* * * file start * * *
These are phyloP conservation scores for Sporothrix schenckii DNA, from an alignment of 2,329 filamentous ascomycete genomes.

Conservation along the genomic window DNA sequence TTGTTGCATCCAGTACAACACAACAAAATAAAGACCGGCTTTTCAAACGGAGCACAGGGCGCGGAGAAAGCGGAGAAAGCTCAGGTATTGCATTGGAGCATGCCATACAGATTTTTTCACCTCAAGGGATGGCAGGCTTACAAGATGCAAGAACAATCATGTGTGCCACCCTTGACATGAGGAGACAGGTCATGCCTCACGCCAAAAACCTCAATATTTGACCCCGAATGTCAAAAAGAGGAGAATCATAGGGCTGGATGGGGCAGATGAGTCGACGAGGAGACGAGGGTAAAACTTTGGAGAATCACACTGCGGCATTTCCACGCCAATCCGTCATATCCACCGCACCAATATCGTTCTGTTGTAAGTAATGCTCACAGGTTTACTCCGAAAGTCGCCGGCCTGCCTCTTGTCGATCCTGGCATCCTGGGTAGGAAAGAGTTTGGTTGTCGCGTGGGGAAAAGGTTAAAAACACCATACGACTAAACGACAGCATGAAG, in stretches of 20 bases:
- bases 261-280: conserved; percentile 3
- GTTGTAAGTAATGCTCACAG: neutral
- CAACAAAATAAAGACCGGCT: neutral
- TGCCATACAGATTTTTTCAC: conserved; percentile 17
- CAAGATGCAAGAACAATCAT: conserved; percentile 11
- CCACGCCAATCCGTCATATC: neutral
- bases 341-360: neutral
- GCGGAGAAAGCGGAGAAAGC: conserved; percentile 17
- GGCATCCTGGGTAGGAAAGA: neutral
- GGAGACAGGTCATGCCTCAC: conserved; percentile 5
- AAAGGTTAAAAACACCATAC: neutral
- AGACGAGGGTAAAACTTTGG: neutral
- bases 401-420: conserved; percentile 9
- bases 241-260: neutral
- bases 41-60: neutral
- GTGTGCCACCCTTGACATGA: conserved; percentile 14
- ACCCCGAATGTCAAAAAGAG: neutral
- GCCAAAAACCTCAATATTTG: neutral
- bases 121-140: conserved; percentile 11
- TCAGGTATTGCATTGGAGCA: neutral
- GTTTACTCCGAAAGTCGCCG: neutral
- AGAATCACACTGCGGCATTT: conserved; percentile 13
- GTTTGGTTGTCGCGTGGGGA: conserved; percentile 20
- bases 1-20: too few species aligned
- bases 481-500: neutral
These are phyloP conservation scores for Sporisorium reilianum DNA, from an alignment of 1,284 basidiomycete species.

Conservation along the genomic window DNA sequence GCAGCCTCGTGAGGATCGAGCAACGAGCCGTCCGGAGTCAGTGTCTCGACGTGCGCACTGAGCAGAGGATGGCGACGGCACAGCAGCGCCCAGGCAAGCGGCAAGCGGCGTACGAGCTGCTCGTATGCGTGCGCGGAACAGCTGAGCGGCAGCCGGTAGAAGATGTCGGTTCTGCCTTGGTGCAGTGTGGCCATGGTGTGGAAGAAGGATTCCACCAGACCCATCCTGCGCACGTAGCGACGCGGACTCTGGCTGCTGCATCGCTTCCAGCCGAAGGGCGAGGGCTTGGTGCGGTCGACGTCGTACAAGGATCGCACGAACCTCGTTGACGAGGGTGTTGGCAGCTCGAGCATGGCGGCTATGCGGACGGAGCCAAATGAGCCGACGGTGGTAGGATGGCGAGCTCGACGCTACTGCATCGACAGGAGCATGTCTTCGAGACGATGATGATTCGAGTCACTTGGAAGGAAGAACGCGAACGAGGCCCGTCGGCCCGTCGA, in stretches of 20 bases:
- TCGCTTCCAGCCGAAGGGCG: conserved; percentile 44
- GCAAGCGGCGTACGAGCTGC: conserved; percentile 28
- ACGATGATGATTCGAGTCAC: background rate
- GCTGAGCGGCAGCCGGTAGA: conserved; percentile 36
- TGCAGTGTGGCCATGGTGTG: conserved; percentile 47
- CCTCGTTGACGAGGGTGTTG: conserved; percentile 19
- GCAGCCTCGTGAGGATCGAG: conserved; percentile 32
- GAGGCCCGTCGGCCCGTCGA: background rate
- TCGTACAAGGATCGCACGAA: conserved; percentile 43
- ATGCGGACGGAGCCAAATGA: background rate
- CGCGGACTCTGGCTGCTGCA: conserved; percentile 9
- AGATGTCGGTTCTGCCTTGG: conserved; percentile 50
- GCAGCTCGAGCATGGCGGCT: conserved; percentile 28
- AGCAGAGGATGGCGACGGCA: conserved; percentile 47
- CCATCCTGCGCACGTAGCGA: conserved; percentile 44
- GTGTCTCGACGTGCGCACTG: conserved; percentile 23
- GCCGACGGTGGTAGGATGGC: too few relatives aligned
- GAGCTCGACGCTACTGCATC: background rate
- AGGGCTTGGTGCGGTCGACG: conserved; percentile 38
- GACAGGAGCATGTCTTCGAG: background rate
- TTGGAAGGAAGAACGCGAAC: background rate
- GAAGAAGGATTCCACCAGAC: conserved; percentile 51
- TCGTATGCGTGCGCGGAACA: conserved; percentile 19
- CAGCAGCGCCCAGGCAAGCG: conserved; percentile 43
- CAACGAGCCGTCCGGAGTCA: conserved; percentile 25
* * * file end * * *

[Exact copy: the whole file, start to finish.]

These are phyloP conservation scores for Sporothrix schenckii DNA, from an alignment of 2,329 filamentous ascomycete genomes.

Conservation along the genomic window DNA sequence TTGTTGCATCCAGTACAACACAACAAAATAAAGACCGGCTTTTCAAACGGAGCACAGGGCGCGGAGAAAGCGGAGAAAGCTCAGGTATTGCATTGGAGCATGCCATACAGATTTTTTCACCTCAAGGGATGGCAGGCTTACAAGATGCAAGAACAATCATGTGTGCCACCCTTGACATGAGGAGACAGGTCATGCCTCACGCCAAAAACCTCAATATTTGACCCCGAATGTCAAAAAGAGGAGAATCATAGGGCTGGATGGGGCAGATGAGTCGACGAGGAGACGAGGGTAAAACTTTGGAGAATCACACTGCGGCATTTCCACGCCAATCCGTCATATCCACCGCACCAATATCGTTCTGTTGTAAGTAATGCTCACAGGTTTACTCCGAAAGTCGCCGGCCTGCCTCTTGTCGATCCTGGCATCCTGGGTAGGAAAGAGTTTGGTTGTCGCGTGGGGAAAAGGTTAAAAACACCATACGACTAAACGACAGCATGAAG, in stretches of 20 bases:
- bases 261-280: conserved; percentile 3
- GTTGTAAGTAATGCTCACAG: neutral
- CAACAAAATAAAGACCGGCT: neutral
- TGCCATACAGATTTTTTCAC: conserved; percentile 17
- CAAGATGCAAGAACAATCAT: conserved; percentile 11
- CCACGCCAATCCGTCATATC: neutral
- bases 341-360: neutral
- GCGGAGAAAGCGGAGAAAGC: conserved; percentile 17
- GGCATCCTGGGTAGGAAAGA: neutral
- GGAGACAGGTCATGCCTCAC: conserved; percentile 5
- AAAGGTTAAAAACACCATAC: neutral
- AGACGAGGGTAAAACTTTGG: neutral
- bases 401-420: conserved; percentile 9
- bases 241-260: neutral
- bases 41-60: neutral
- GTGTGCCACCCTTGACATGA: conserved; percentile 14
- ACCCCGAATGTCAAAAAGAG: neutral
- GCCAAAAACCTCAATATTTG: neutral
- bases 121-140: conserved; percentile 11
- TCAGGTATTGCATTGGAGCA: neutral
- GTTTACTCCGAAAGTCGCCG: neutral
- AGAATCACACTGCGGCATTT: conserved; percentile 13
- GTTTGGTTGTCGCGTGGGGA: conserved; percentile 20
- bases 1-20: too few species aligned
- bases 481-500: neutral
These are phyloP conservation scores for Sporisorium reilianum DNA, from an alignment of 1,284 basidiomycete species.

Conservation along the genomic window DNA sequence GCAGCCTCGTGAGGATCGAGCAACGAGCCGTCCGGAGTCAGTGTCTCGACGTGCGCACTGAGCAGAGGATGGCGACGGCACAGCAGCGCCCAGGCAAGCGGCAAGCGGCGTACGAGCTGCTCGTATGCGTGCGCGGAACAGCTGAGCGGCAGCCGGTAGAAGATGTCGGTTCTGCCTTGGTGCAGTGTGGCCATGGTGTGGAAGAAGGATTCCACCAGACCCATCCTGCGCACGTAGCGACGCGGACTCTGGCTGCTGCATCGCTTCCAGCCGAAGGGCGAGGGCTTGGTGCGGTCGACGTCGTACAAGGATCGCACGAACCTCGTTGACGAGGGTGTTGGCAGCTCGAGCATGGCGGCTATGCGGACGGAGCCAAATGAGCCGACGGTGGTAGGATGGCGAGCTCGACGCTACTGCATCGACAGGAGCATGTCTTCGAGACGATGATGATTCGAGTCACTTGGAAGGAAGAACGCGAACGAGGCCCGTCGGCCCGTCGA, in stretches of 20 bases:
- TCGCTTCCAGCCGAAGGGCG: conserved; percentile 44
- GCAAGCGGCGTACGAGCTGC: conserved; percentile 28
- ACGATGATGATTCGAGTCAC: background rate
- GCTGAGCGGCAGCCGGTAGA: conserved; percentile 36
- TGCAGTGTGGCCATGGTGTG: conserved; percentile 47
- CCTCGTTGACGAGGGTGTTG: conserved; percentile 19
- GCAGCCTCGTGAGGATCGAG: conserved; percentile 32
- GAGGCCCGTCGGCCCGTCGA: background rate
- TCGTACAAGGATCGCACGAA: conserved; percentile 43
- ATGCGGACGGAGCCAAATGA: background rate
- CGCGGACTCTGGCTGCTGCA: conserved; percentile 9
- AGATGTCGGTTCTGCCTTGG: conserved; percentile 50
- GCAGCTCGAGCATGGCGGCT: conserved; percentile 28
- AGCAGAGGATGGCGACGGCA: conserved; percentile 47
- CCATCCTGCGCACGTAGCGA: conserved; percentile 44
- GTGTCTCGACGTGCGCACTG: conserved; percentile 23
- GCCGACGGTGGTAGGATGGC: too few relatives aligned
- GAGCTCGACGCTACTGCATC: background rate
- AGGGCTTGGTGCGGTCGACG: conserved; percentile 38
- GACAGGAGCATGTCTTCGAG: background rate
- TTGGAAGGAAGAACGCGAAC: background rate
- GAAGAAGGATTCCACCAGAC: conserved; percentile 51
- TCGTATGCGTGCGCGGAACA: conserved; percentile 19
- CAGCAGCGCCCAGGCAAGCG: conserved; percentile 43
- CAACGAGCCGTCCGGAGTCA: conserved; percentile 25